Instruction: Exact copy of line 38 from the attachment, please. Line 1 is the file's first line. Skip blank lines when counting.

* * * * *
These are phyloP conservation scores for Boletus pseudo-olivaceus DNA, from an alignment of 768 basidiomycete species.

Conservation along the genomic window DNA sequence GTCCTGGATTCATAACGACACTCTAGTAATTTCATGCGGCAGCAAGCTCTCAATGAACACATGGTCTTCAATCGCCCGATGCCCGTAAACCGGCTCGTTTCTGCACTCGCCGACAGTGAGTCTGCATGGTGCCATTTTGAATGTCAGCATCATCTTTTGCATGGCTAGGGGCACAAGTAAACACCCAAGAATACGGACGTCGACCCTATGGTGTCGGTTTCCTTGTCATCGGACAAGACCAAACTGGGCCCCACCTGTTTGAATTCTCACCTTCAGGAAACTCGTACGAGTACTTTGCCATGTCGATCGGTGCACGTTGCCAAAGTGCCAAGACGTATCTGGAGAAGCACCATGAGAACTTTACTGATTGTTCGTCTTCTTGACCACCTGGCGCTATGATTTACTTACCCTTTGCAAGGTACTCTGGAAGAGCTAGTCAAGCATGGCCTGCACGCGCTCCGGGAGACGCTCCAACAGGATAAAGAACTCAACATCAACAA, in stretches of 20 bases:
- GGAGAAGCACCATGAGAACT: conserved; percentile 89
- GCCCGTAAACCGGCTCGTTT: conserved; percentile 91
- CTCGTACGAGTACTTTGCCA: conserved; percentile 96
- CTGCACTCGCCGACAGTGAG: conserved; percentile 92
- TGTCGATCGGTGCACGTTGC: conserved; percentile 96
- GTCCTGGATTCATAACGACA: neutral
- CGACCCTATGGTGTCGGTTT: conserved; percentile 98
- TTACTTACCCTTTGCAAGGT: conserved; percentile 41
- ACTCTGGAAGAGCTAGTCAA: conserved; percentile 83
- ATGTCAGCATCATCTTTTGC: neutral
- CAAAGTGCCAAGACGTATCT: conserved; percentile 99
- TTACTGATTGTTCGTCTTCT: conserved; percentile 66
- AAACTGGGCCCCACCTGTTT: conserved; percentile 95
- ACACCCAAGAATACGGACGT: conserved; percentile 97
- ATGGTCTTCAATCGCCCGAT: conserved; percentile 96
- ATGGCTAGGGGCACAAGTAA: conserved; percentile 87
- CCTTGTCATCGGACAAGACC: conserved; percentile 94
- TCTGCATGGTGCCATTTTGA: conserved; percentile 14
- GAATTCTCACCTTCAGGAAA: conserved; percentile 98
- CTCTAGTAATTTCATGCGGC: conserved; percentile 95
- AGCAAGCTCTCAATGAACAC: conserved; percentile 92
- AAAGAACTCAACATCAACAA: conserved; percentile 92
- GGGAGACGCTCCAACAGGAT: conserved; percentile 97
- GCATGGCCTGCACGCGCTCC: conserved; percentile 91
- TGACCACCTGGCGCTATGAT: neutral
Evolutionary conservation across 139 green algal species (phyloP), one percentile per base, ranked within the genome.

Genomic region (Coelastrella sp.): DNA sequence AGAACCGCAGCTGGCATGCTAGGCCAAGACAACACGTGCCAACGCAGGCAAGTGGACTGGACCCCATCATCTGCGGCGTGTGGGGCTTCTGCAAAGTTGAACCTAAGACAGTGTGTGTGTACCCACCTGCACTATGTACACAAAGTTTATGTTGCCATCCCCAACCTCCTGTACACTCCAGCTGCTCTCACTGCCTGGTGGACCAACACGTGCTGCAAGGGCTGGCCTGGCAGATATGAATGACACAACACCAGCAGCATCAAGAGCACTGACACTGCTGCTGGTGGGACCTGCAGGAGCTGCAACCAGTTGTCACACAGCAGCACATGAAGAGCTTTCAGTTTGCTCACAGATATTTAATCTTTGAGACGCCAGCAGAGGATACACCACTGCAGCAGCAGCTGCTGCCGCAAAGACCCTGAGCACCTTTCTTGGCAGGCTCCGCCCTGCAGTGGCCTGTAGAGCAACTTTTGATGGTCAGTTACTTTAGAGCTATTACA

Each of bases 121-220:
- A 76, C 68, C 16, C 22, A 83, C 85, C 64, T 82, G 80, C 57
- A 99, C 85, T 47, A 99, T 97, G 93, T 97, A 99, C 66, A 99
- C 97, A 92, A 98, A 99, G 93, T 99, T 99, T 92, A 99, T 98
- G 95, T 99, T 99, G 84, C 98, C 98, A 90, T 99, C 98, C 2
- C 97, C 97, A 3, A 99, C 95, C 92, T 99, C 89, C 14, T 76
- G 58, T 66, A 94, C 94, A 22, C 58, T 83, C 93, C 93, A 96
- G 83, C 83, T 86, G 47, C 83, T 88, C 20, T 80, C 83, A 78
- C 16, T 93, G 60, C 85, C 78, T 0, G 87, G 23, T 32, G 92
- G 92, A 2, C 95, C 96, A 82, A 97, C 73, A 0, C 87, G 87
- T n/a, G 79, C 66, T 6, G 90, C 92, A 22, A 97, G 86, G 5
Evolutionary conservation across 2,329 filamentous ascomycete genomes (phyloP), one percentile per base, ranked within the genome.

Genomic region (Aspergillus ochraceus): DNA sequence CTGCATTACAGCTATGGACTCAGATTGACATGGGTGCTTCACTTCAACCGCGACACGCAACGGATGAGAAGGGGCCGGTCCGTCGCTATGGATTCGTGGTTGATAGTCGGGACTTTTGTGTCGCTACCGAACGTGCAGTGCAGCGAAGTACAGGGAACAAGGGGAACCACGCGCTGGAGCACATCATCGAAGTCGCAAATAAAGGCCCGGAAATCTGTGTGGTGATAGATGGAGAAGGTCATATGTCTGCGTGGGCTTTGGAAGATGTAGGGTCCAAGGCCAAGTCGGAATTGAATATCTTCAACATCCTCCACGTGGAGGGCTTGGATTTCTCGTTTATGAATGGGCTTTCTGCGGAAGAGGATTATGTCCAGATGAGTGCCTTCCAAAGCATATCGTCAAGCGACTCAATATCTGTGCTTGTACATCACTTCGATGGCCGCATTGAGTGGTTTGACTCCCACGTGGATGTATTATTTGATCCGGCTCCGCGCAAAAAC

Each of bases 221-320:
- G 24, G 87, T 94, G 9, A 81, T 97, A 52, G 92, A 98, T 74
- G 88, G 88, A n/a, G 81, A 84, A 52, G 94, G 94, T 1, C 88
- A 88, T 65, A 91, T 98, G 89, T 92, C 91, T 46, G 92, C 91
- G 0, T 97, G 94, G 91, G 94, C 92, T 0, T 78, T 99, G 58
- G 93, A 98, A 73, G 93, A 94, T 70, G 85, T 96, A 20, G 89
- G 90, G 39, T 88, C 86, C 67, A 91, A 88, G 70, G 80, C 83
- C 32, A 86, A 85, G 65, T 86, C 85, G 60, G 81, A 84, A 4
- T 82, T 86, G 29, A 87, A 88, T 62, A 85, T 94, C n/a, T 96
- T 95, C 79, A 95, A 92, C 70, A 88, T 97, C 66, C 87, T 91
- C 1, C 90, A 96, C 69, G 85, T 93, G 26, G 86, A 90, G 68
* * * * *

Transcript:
- C 16, T 93, G 60, C 85, C 78, T 0, G 87, G 23, T 32, G 92